David Frum offers the CW surrounding the potential defeat of incumbents in tomorrow’s elections:
We used to say that the far right and far left were the “tails that wagged the dogs.” Now, the dogs have disappeared, leaving only the violently flailing tails. As we wrote earlier in this space, the pull of both caucuses in Congress is toward the poles of policy, not toward a constructive center. Both parties find themselves intimidated by their “bases,” those partisans who show up to vote no matter what and who tolerate little short of hair-shirt orthodoxy.
“Centrism”has long been the the tag that corporatists like to affix to their morally inert brand of politics. “For sale” might be a better label. The only thing they stand in the center of is K-Street. Idealists on both ends of the political spectrum inspire voter loyalty, whereas Evan Bayh, Joe Lieberman, Arlen Specter and Blanche Lincoln inspire lobbyists to write big checks in exchange for their votes.
Both conservatives and liberals may have different narratives to explain the moral flexibility of these “centrists,” but each understands the havoc that they wreck on our political system. When Alan Grayson, Tom Coburn, Jim DeMint, Ron Paul and Bernie Sanders came together to say “enough” and demand the Federal Reserve be audited, sensible “centrists” Judd Gregg, Claire McCaskill and Kay Hagan rushed in to cover for the banks. Nobody needs Schoolhouse Rock to explain to them what that meant.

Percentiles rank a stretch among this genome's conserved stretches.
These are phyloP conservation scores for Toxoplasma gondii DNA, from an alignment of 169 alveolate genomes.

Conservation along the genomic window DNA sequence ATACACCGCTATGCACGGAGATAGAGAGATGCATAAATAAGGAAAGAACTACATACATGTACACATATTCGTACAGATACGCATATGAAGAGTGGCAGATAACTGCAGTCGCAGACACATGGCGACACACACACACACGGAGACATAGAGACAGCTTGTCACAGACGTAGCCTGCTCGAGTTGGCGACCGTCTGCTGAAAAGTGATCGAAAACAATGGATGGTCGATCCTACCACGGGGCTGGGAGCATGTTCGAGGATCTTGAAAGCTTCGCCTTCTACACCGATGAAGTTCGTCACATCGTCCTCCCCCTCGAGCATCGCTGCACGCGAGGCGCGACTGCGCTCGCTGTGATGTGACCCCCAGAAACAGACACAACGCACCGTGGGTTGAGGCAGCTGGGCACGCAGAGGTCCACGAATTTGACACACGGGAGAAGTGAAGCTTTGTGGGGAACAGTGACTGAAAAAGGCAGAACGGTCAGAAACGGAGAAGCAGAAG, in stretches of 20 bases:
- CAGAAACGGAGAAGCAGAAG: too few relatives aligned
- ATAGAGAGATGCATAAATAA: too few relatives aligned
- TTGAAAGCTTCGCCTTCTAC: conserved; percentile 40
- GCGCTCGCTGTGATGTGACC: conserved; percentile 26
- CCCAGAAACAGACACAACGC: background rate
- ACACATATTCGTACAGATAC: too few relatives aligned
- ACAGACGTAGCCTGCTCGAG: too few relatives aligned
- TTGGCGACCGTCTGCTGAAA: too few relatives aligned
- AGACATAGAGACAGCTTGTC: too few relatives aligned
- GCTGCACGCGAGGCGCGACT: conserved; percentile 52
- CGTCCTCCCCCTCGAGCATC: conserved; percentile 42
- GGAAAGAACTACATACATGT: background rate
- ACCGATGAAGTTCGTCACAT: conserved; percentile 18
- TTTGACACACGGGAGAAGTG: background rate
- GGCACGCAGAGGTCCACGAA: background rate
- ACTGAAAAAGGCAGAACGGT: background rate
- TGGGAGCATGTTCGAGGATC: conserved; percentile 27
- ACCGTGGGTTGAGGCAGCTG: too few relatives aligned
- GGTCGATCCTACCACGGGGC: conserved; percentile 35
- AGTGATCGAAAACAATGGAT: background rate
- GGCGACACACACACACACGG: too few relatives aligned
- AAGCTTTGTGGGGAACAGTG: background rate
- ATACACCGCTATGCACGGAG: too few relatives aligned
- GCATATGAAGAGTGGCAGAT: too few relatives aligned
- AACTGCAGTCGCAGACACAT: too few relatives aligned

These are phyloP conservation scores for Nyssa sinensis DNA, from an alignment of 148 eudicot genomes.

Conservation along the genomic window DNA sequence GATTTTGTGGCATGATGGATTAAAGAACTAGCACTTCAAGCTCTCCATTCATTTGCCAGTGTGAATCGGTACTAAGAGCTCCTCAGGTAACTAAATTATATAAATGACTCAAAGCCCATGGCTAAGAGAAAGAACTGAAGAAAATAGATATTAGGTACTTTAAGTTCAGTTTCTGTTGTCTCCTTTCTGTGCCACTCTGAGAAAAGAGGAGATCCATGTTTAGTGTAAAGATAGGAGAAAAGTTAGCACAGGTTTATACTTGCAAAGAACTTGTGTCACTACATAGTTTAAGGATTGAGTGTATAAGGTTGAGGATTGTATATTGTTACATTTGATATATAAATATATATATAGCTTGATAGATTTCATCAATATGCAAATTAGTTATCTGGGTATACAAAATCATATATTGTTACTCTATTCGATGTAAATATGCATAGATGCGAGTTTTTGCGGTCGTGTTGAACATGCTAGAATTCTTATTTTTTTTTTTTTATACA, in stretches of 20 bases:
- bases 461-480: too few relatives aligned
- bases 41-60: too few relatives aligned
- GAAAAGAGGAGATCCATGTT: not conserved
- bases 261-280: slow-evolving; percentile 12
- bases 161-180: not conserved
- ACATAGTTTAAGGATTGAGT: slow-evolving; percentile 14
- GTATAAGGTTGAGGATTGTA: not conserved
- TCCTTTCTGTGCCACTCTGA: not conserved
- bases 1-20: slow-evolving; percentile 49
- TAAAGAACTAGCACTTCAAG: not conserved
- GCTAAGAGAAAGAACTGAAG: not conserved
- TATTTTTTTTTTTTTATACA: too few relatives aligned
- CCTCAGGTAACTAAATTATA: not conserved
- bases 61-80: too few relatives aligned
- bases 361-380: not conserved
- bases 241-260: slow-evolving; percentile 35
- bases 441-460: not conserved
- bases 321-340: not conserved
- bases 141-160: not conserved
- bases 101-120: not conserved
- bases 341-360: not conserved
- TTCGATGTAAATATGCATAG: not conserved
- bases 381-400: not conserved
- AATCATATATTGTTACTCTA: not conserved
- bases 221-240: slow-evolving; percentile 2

Republicans kicked Arlen Specter out of the party, and now Democrats are doing the same. If it were simply a matter of pleasing the “base,” as Frum says, then Specter’s more conservative nature should be more appealing to the general populace than Sestak’s. But that’s not the case. Sestak is outperforming Specter against Toomey.
As Jon Walker notes, the same is true in Arkansas, where Bill Halter outperforms Blanche Lincoln against Republican John Boozman. But it doesn’t appear to be simply a function of anti-incumbency. In Kentucky, the more liberal Jack Conway does better than so-called “centrist” Dan Mongiardo against likely GOP nominee Rand Paul in a November matchup.
The public has had a belly full of insider-ism and kowtowing to corporate interests. The “purge” is not something being carried out by extremists in each party against poor, reasonable centrists. These politicians are in fact the true radicals, who have been forcing the country onto its knees before oligarchical robber barons for their own personal profit. And their radicalism has been so extreme that it has brought right and left together to give them the bum’s rush.